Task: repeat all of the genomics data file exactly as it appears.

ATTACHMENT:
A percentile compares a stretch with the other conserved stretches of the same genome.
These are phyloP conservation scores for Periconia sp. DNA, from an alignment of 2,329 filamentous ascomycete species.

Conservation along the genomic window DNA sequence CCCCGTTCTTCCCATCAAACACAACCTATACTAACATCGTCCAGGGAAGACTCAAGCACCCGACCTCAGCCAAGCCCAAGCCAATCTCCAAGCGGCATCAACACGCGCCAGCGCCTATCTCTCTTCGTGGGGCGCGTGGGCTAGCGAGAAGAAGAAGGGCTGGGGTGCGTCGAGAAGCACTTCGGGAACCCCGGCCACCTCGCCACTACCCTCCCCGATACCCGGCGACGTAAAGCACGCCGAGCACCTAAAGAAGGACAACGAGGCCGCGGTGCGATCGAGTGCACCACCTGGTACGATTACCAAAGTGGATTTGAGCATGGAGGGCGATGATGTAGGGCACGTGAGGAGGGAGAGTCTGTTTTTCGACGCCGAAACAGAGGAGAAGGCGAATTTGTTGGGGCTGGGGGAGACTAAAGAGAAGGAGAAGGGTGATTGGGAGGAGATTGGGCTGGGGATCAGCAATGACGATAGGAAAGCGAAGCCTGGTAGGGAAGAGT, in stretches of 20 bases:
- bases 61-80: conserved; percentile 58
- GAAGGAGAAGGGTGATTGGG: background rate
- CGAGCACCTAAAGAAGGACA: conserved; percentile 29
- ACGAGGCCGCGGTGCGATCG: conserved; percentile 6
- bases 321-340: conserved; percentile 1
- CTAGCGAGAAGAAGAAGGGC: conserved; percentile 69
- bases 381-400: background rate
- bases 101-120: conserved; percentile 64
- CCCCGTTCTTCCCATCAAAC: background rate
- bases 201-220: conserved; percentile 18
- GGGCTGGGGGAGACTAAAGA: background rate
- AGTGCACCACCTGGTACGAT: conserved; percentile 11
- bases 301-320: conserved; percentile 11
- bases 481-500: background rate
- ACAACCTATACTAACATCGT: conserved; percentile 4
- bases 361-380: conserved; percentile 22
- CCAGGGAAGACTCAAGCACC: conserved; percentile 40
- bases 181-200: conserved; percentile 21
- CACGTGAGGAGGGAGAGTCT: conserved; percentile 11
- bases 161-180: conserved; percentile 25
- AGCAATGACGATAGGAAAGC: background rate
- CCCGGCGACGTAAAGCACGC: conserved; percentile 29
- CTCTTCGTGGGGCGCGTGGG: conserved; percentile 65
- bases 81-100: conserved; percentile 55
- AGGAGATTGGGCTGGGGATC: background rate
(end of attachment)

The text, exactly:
A percentile compares a stretch with the other conserved stretches of the same genome.
These are phyloP conservation scores for Periconia sp. DNA, from an alignment of 2,329 filamentous ascomycete species.

Conservation along the genomic window DNA sequence CCCCGTTCTTCCCATCAAACACAACCTATACTAACATCGTCCAGGGAAGACTCAAGCACCCGACCTCAGCCAAGCCCAAGCCAATCTCCAAGCGGCATCAACACGCGCCAGCGCCTATCTCTCTTCGTGGGGCGCGTGGGCTAGCGAGAAGAAGAAGGGCTGGGGTGCGTCGAGAAGCACTTCGGGAACCCCGGCCACCTCGCCACTACCCTCCCCGATACCCGGCGACGTAAAGCACGCCGAGCACCTAAAGAAGGACAACGAGGCCGCGGTGCGATCGAGTGCACCACCTGGTACGATTACCAAAGTGGATTTGAGCATGGAGGGCGATGATGTAGGGCACGTGAGGAGGGAGAGTCTGTTTTTCGACGCCGAAACAGAGGAGAAGGCGAATTTGTTGGGGCTGGGGGAGACTAAAGAGAAGGAGAAGGGTGATTGGGAGGAGATTGGGCTGGGGATCAGCAATGACGATAGGAAAGCGAAGCCTGGTAGGGAAGAGT, in stretches of 20 bases:
- bases 61-80: conserved; percentile 58
- GAAGGAGAAGGGTGATTGGG: background rate
- CGAGCACCTAAAGAAGGACA: conserved; percentile 29
- ACGAGGCCGCGGTGCGATCG: conserved; percentile 6
- bases 321-340: conserved; percentile 1
- CTAGCGAGAAGAAGAAGGGC: conserved; percentile 69
- bases 381-400: background rate
- bases 101-120: conserved; percentile 64
- CCCCGTTCTTCCCATCAAAC: background rate
- bases 201-220: conserved; percentile 18
- GGGCTGGGGGAGACTAAAGA: background rate
- AGTGCACCACCTGGTACGAT: conserved; percentile 11
- bases 301-320: conserved; percentile 11
- bases 481-500: background rate
- ACAACCTATACTAACATCGT: conserved; percentile 4
- bases 361-380: conserved; percentile 22
- CCAGGGAAGACTCAAGCACC: conserved; percentile 40
- bases 181-200: conserved; percentile 21
- CACGTGAGGAGGGAGAGTCT: conserved; percentile 11
- bases 161-180: conserved; percentile 25
- AGCAATGACGATAGGAAAGC: background rate
- CCCGGCGACGTAAAGCACGC: conserved; percentile 29
- CTCTTCGTGGGGCGCGTGGG: conserved; percentile 65
- bases 81-100: conserved; percentile 55
- AGGAGATTGGGCTGGGGATC: background rate